Poppy Logo

Clifford Fozard

Clifford Fozard Private Clifford Fozard, 202322, King's Own Yorkshire Light Infantry, 5th Battalion

Clifford Fozard was born in Ossett in 1886, the youngest child of Edward Fozard and his wife Sarah Ann (nee Mitchell) who married at South Ossett Christ Church on the 29th March 1863. The couple had twelve children from their marriage, but sadly four of them had died before April 1911. Their eight surviving childen were born between 1864 and 1886.

In 1891 Edward Fozard, a rag merchant, and Sarah Ann with six of their eight children were living on Back Lane, Ossett. By 1901 Edward and Sarah Ann and three of their children, including Clifford had moved to Westfield Street, Headlands where 64 year-old Edward Fozard was now earning his living as a grocer and Clifford had begun work as a mill hand.

Edward Fozard died in late 1904 aged 66. In 1911 the widowed Sarah Ann Fozard was living on Westfield Street with four of her children, including her widowed daughter and Clifford who was still employed as a mill hand.

On the 20th May 1916, at the United Methodist Church, Dale Street, Ossett, 30 year-old Clifford Fozard of 18, Westfield Street, Ossett married 28 year-old spinster, Ann Elizabeth Gothard of 3, Wycliffe Street, Ossett. Clifford was a packer at a rag machine but by now, also Private, 5221, King's Own Yorkshire Light Infantry.

The 1/5th Battalion of the King's Own Yorkshire Light Infantry was formed in August 1914 at Doncaster as part of the 3rd West Riding Brigade, West Riding Division. The Battalion on mobilisation was in Doncaster and in November 1914, moved to to Gainsborough. They moved on to York in February 1915 and on the 12th April 1915, the Battalion landed at Boulogne. On the 15th May 1915, the formation became 148th Brigade, 49th (West Riding) Division. On the 2nd February 1918, the Battalion transferred to 187th Brigade in 62nd (2nd West Riding) Division and absorbed 2/5th Battalion. The new combined unit was renamed the 5th Battalion, KOYLI.

Clifford Fozard was killed a few days after the second Battle of Havrincourt, which took place on the 12th September 1918. Three divisions of the Third Army attacked the village of Havrincourt: the 62nd Division, New Zealand Division and 37th Division. Defending Havrincourt were four German divisions, from the 3rd and 10th Corps. In the normal course of events, the 62nd Division would not have been there but they had been given the Havrincourt sector out of respect for their performance there in 1917, the 62nd (West Riding) Division took Havrincourt and the 37th took Trescourt.

The "Ossett Observer" 1 had this obituary for Clifford Fozard:

"Ossett Soldier's Fate - Relatives and friends of Private Clifford Fozard (32), K.O.Y.L.I., a well known Ossett soldier, are gravely concerned as to his fate. A comrade, visiting home on leave from the front last week, brought disquieting news, and a few days ago the sergeant of his platoon, who lives in Dewsbury, also home on leave, confirmed this. He says on September 15th, Fozard was entrusted, along with two other men, to convey an important message after some heavy fighting, and he and one of his comrades were shot by a sniper, while the third man was wounded. The sergeant says he afterwards found Fozard's body. Private Fozard is a son of Mr. Edward Fozard, of Headlands, and since joining the army married a daughter of Mr. Fred Gothard, of Wycliffe-street, off Church-street. It is close upon two and half years since Private Fozard went into the army, and he has had much experience of the fighting. Proceeding to France in January of last year, he was twice wounded, once being blown up by an enemy shell and buried while operating a Lewis gun. He was invalided to this country, but returned to the Western Front last Easter Monday, and letters from him recently state that he has been 'over the top' many times."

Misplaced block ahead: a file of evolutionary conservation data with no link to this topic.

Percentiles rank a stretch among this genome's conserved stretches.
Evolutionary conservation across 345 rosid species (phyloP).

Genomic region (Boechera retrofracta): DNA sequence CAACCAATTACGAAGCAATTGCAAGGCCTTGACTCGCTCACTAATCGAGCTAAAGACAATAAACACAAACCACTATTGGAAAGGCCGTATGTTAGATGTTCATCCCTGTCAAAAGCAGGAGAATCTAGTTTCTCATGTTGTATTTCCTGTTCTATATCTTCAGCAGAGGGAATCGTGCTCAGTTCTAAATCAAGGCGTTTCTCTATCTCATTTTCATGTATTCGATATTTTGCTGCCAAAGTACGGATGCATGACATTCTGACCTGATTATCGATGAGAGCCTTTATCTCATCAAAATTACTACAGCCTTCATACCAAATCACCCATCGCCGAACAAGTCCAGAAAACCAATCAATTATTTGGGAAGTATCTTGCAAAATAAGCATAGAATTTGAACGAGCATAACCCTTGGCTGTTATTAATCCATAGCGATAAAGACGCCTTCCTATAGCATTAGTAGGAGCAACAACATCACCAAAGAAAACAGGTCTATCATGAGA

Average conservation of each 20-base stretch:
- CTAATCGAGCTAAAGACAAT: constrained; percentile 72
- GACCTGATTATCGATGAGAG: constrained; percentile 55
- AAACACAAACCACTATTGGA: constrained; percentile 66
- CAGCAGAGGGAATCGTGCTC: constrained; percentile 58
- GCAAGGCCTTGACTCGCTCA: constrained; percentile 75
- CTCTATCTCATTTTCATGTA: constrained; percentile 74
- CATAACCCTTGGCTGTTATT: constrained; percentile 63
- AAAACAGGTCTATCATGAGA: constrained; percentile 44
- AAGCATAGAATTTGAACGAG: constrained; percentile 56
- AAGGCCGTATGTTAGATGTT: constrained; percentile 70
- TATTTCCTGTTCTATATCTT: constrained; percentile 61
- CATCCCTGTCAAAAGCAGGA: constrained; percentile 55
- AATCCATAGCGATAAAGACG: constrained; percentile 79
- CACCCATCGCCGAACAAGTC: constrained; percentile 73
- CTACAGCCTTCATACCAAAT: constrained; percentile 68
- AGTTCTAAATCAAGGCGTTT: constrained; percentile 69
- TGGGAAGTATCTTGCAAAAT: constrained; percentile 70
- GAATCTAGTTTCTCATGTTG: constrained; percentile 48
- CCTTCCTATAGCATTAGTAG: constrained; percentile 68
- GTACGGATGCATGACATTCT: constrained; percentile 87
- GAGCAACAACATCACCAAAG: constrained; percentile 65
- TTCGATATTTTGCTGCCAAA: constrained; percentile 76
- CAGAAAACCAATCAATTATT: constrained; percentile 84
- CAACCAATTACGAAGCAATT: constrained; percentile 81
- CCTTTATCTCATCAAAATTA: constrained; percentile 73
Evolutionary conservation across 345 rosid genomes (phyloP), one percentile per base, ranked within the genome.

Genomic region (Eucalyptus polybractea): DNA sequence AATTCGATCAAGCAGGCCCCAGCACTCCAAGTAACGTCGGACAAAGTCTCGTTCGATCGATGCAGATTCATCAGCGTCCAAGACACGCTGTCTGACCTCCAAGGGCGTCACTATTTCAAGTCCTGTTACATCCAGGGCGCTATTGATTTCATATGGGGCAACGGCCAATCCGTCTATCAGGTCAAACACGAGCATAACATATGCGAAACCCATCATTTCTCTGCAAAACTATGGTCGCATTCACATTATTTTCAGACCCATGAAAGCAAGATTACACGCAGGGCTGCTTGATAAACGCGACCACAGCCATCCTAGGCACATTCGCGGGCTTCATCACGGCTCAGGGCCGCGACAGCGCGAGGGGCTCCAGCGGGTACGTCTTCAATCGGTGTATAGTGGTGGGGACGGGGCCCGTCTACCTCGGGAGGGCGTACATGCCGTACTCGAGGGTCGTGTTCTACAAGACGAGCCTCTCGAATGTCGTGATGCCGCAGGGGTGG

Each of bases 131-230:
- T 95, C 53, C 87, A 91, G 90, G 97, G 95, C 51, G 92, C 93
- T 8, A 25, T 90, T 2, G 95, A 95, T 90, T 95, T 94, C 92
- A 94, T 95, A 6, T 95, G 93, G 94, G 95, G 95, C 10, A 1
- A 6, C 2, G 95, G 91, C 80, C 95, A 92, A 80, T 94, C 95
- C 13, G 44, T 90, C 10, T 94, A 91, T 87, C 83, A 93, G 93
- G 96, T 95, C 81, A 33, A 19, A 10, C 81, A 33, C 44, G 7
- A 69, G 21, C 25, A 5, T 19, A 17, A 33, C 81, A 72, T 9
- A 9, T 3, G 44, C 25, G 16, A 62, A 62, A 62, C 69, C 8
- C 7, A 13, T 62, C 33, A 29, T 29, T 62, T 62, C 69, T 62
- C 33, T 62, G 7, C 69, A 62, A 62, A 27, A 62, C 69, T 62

Clifford Fozard’s army service record has not survived, but it is known that he enlisted at Ossett, and that he was posthumously awarded the British and Victory medals. He did not serve overseas before the 31st December 1915, but may have enlisted before this date.

Private Clifford Fozzard, was killed in action on the 12th September 1918, aged 32 years, the husband of Ann Elizabeth Fozard, of 3, Wycliffe St., Ossett. He is remembered on Panel 8 at the Vis-En-Artois Memorial,2 Pas de Calais, France. Vis-en-Artois and Haucourt are villages on the straight main road from Arras to Cambrai about 10 kilometres south-east of Arras. The Memorial is the back drop to the Vis-en-Artois British Cemetery, which is west of Haucourt on the north side of the main road.

This Memorial bears the names of over 9,000 men who fell in the period from 8 August 1918 to the date of the Armistice in the Advance to Victory in Picardy and Artois, between the Somme and Loos, and who have no known grave. They belonged to the forces of Great Britain and Ireland and South Africa; the Canadian, Australian and New Zealand forces being commemorated on other memorials to the missing.

The Memorial consists of a screen wall in three parts. The middle part of the screen wall is concave and carries stone panels on which names are carved. It is 26 feet high flanked by pylons 70 feet high. The Stone of Remembrance stands exactly between the pylons and behind it, in the middle of the screen, is a group in relief representing St George and the Dragon. The flanking parts of the screen wall are also curved and carry stone panels carved with names. Each of them forms the back of a roofed colonnade; and at the far end of each is a small building.


1. "Ossett Observer", 5th October 1918

2. Commonwealth War Graves Commission web site